By Miriam Stiefel, Former ACLU of Virginia Reproductive Freedom Project Intern
In the next week, the U.S. Supreme Court will decide one of the most important cases affecting our civil rights and civil liberties – whether a for-profit corporation can deny its employees health coverage for birth control that the employees are otherwise entitled to by federal law. As part of the Affordable Care Act, the federal government issued a rule that requires health plans to cover contraception without co-pay. Some companies have challenged the rule as an infringement on religious liberty, but this isn’t about religious liberty, this is about women’s access to basic health services and discrimination. Corporations shouldn’t be allowed to use religion to deny health care only women use. I attended the rally outside the Court during oral arguments in Burwell v. Hobby Lobby – here are my reflections from that day:
On the morning of March 25, 2014, I woke up anxious. I was nervous to participate in my first rally since a college protest. While brushing my teeth, I asked myself, “What reactions will the issues discussed today bring about? Who will be there? What will they say?” My nerves began to calm as the snow fell and I walked toward warm-hearted voices coming from a podium in front of the Supreme Court of the United States. Hundreds of people from around the county came to rally, forming two distinct groups.
I was in the huddle of people in support of the Affordable Care Act’s (ACA) requirement that new health insurance plans cover birth control, along with other essential preventive services, at no extra out-of-pocket costs. While I waved an ACLU sign outside, listening to doctors, nurses, social workers, faith leaders, and politicians remind the crowd what we all already knew – that birth control is a critical health care service that should remain accessible to women no matter what their bosses believe, inside both sides were making their case to the Justices.
The craft store Hobby Lobby sued the government, arguing that providing birth control infringes on the owner’s religious liberties. However, the birth control without co-pay rule goes far enough to protect religious liberty by including an exemption for churches, other houses of worship, and religiously affiliated organizations, including hospitals and universities. Those employers can opt out of contributing to contraceptive coverage, and instead insurance companies will provide that coverage directly to the employees of those organizations at no cost. The result is that women should get seamless birth control coverage no matter where they work. Employers like Hobby Lobby are not exempt, but the company thinks it should be based on the owner’s religious beliefs. However, the decision of what birth control to use should be between a woman and her doctor—not her boss.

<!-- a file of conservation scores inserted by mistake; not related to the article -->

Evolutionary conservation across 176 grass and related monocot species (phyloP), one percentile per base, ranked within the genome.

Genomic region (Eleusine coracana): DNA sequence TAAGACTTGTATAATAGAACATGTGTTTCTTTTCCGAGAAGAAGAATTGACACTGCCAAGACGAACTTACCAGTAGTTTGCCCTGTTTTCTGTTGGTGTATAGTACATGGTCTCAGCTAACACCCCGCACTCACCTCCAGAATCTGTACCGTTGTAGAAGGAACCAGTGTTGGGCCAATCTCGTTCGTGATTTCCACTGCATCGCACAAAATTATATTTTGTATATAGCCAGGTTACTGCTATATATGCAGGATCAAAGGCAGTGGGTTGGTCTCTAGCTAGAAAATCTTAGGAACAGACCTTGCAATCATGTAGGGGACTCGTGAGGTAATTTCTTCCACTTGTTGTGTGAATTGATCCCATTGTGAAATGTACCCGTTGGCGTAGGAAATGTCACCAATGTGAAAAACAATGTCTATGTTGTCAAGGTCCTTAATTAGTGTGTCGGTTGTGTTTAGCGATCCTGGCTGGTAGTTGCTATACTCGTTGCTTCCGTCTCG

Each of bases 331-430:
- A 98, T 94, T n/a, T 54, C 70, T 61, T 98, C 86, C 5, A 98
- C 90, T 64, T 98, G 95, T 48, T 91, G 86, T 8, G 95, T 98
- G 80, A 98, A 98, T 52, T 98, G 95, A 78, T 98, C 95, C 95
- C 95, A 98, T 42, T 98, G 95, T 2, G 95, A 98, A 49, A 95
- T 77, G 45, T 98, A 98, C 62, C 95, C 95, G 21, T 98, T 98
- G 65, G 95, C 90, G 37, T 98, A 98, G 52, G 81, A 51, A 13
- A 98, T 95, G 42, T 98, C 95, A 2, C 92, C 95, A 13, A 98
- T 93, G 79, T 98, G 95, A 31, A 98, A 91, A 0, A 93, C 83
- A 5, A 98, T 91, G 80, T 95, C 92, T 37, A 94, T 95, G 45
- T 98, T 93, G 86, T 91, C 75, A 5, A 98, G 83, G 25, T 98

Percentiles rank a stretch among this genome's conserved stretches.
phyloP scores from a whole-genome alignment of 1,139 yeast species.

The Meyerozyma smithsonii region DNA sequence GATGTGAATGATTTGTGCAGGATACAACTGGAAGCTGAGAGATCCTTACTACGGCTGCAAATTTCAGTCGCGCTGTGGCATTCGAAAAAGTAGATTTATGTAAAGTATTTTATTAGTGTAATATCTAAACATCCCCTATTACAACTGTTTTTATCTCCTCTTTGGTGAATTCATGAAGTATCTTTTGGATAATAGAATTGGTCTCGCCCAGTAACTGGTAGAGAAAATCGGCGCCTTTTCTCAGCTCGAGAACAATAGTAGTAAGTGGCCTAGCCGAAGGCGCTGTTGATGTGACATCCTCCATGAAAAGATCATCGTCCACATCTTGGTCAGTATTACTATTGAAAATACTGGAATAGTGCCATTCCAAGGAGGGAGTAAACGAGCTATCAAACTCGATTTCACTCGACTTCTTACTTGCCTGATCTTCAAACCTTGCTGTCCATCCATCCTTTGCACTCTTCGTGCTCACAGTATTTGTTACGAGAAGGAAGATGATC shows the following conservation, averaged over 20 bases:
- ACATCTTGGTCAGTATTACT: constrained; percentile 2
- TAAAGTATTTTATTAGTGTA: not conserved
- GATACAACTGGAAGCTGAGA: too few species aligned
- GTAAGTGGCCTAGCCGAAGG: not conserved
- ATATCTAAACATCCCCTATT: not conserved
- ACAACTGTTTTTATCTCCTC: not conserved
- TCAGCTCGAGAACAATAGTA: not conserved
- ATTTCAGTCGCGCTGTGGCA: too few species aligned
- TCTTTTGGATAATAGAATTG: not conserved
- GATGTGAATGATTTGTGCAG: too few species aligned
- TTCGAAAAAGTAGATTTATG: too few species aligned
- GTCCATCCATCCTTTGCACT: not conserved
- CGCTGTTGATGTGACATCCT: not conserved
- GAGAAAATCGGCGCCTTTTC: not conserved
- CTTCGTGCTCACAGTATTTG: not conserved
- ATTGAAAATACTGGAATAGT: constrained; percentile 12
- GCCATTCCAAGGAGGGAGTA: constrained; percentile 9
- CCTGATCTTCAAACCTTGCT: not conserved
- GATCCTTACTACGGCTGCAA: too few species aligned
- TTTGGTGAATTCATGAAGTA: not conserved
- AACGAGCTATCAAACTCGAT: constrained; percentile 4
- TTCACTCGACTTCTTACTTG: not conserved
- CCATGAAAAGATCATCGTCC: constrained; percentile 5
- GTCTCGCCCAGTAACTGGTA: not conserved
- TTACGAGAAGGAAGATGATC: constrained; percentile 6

Steadfast opponents of birth control, like Hobby Lobby, denounced these exceptions, saying they will not rest until no employer or insurer – religious or secular – is required to include contraception in their health insurance plans. They will stop at nothing to roll back contraception coverage, despite the fact that the overwhelming majority of women will use contraception at some point in their lives. In fact, I rallied in support of birth control coverage specifically because I am motivated by the fact that 99 percent of women use birth control in their lifetime.
During the rally, faith-based messages echoed in both crowds – people whose faith drives them to oppose birth control, and those who agree that we shouldn’t allow corporations to use religion as a license to discriminate. We know that real religious freedom gives everyone the right to make personal decisions, including whether and when to use birth control, based on our own beliefs. It doesn’t give one group the right to impose its beliefs on others, or use religion as an excuse to discriminate by denying employees access to vital health services.